I retired in 2007 and I’ve been doing ancestral research since 2008 when I first purchased a subscription to ancestry.com. I’ve been writing this blog since February 2015. One of the stories I published that first month was one that I had actually written in 2013 about my great-grandfather, Louis Russell. You can read it here. It was based on a picture (see below) that I had of Louis and the older three of his six children and my wondering why the younger three were not in the picture. In the intervening years, my genealogical investigation skills have improved and I’ve learned the importance of understanding the context of writing these kinds of stories. Recently I discovered the obituary of one of the younger children and that raised some questions, so I thought I should revisit that story to give better context to it.
[Louis Russell and children]
Context – Prior to 1900
Louis was the oldest child of Walter and Lois [Cook] Russell. Walter was from Dover, Dutchess County, NY and Lois was from New Milford, CT. They had married in May 1870 when Walter was 18 and Lois was only 15. Louis was born in Kent, CT (the next town up the Housatonic River Valley) the following year in August of 1971. Over the next 9 years Walter and Lois had five more children. Some were born in Kent, others in Dover or New Milford.
In early 1883, Lois passed away. Louis was only 11 at the time. Walter continued raising his six children, but with the help of his aging parents, Silas and Hester, who were by then also living in New Milford with Louis. In 1886, Walter’s father passed away at the age of 83 but his aging mother, Hester continued living with him. Thinking that his mother would not be living much longer, and being a relatively young man, in 1887 Walter married a second time to Cornelia Sutphin. Cornelia was from New Jersey, so I have no idea how they met. Walter was 35 at the time and Cornelia was 25. Walter and Cornelia had four children together over the next 7 years.
Meanwhile, Louis married in 1892 to Anna Pauline [Merchant]. They were both 20 at the time. Their first child, my grandfather Erskine, was born in 1894 in Sherman, a small village just to the west of New Milford. Since Walter and Cornelia were still having children, Erskine was actually older than a couple of his half-aunts/half-uncles. Louis and Anna continued having more children during the coming years.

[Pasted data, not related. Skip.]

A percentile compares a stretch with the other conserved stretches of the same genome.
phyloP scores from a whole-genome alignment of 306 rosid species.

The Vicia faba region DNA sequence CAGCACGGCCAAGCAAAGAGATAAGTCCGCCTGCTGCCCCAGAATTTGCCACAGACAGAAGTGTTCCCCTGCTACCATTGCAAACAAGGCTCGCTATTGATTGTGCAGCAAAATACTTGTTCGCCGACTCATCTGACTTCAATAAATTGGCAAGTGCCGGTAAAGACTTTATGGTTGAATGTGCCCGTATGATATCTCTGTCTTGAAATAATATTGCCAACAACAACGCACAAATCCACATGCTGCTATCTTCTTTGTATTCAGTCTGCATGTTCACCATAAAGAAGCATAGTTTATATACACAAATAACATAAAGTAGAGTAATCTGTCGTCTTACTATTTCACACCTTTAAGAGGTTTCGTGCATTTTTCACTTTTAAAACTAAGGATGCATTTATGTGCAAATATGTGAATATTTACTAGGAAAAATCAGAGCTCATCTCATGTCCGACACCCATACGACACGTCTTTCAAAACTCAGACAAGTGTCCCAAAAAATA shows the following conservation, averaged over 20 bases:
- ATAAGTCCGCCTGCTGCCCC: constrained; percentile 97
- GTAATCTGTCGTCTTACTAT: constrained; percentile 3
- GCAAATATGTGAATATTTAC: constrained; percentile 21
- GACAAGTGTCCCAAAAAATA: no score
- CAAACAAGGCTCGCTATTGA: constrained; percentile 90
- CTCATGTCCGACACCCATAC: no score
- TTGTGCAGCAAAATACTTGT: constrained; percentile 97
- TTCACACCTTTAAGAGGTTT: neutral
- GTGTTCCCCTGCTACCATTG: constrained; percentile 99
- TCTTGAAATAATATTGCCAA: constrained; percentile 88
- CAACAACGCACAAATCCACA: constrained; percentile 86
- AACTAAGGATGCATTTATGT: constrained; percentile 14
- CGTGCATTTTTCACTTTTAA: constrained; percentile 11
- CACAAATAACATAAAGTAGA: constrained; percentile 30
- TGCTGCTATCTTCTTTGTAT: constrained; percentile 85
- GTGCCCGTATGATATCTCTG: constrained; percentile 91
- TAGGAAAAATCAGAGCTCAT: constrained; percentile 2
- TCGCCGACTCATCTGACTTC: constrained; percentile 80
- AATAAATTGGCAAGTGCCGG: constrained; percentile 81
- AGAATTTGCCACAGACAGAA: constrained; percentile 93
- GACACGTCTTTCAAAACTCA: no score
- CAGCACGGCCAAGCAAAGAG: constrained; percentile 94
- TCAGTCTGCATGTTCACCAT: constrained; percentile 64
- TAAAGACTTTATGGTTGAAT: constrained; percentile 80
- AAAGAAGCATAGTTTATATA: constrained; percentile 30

Then in 1895, Walter passed away at the age of 43, followed by Cornelia passing away in 1897 at the age of 36. Walter’s children from his first marriage were by this time old enough to be on their own (the youngest being 17), and most of them were already married. But the children of Walter and Cornelia were between age 10 and 3. The oldest went to live with a family friend in Cornwall and the younger three were sent to a newly founded orphanage in Winsted, CT. I’ve written about that here. Defying Walter’s predictions, his mother Hester actually outlived both he and his second wife and did not pass away until 1898.
So, in the 1900 census we have Louis, his wife Anna, and four children (Erskine – 5, Linus – 4, Loretta – 2, and William – 6 months) living in Cornwall (the next town north of Kent up the Housatonic River Valley). Meanwhile, Louis’ siblings are living as follows:
· Mary, age 27 – location unknown, probably married
· Martha, age 26 – New Milford, married, 3 children (6, 4, 6 months)
· Charlotte, age 25 – New Milford, married, 2 children (5, 2)
· George, age 22 – New Milford, married but separated, boarding with Charlotte (Note that his wife was only 14 and she is still at home with her parents – this is too complicated to get into here, perhaps another story some other time)
· Gertrude, age 19 – Manchester, CT, married, 1 child (10 month)
· Earl, age 11 – Cornwall, boarding with a family while he attends school
· Silas, age 8 – Winsted orphanage
· James, age 6 – Winsted orphanage
· Edith, age 5 – Winsted orphanage
For reference, the relative population of the places mentioned above were (in 1900):
· New Milford – 4804 (by far the largest town in the upper Housatonic River Valley, although towns farther south or east were larger – such as Danbury (19,000), Torrington (12,000), and Winsted/Winchester (8,000))
· Sherman – 658
· Kent – 1220
· Cornwall – 1175
· Dover, NY – 1959
The Story of the Picture – 1900-1905
The next several years were no less tumultuous than the time prior to 1900. Louis and Anna had two more children, Allen (born in 1901), and Martha Pauline (known as Pauline after her mother) (born in 1903). Then, when Pauline was just four months old, Anna passed away. Louis was somewhat devastated. His mother had passed away at the age of 28, his step-mother at the age of 36, and now his wife also passed away at the age of just 32. His younger sister, Gertrude, had also passed away earlier that same year at age 22. He was only 32 himself, but he had six children under the age of 10 to raise – with no wife and no parents to give assistance. While he had a few married siblings living in New Milford, they all had families of their own (Martha had 3 and would go on to have 4 more; Charlotte had 3; George had 2 and would go on to have 2 more).
It appears that Louis kept the older three children (Erskine (9), Linus (7), and Loretta (6)) with him. But the younger three would need to have someone to watch over them. Thus, he found homes for them with other families in New Milford as follows: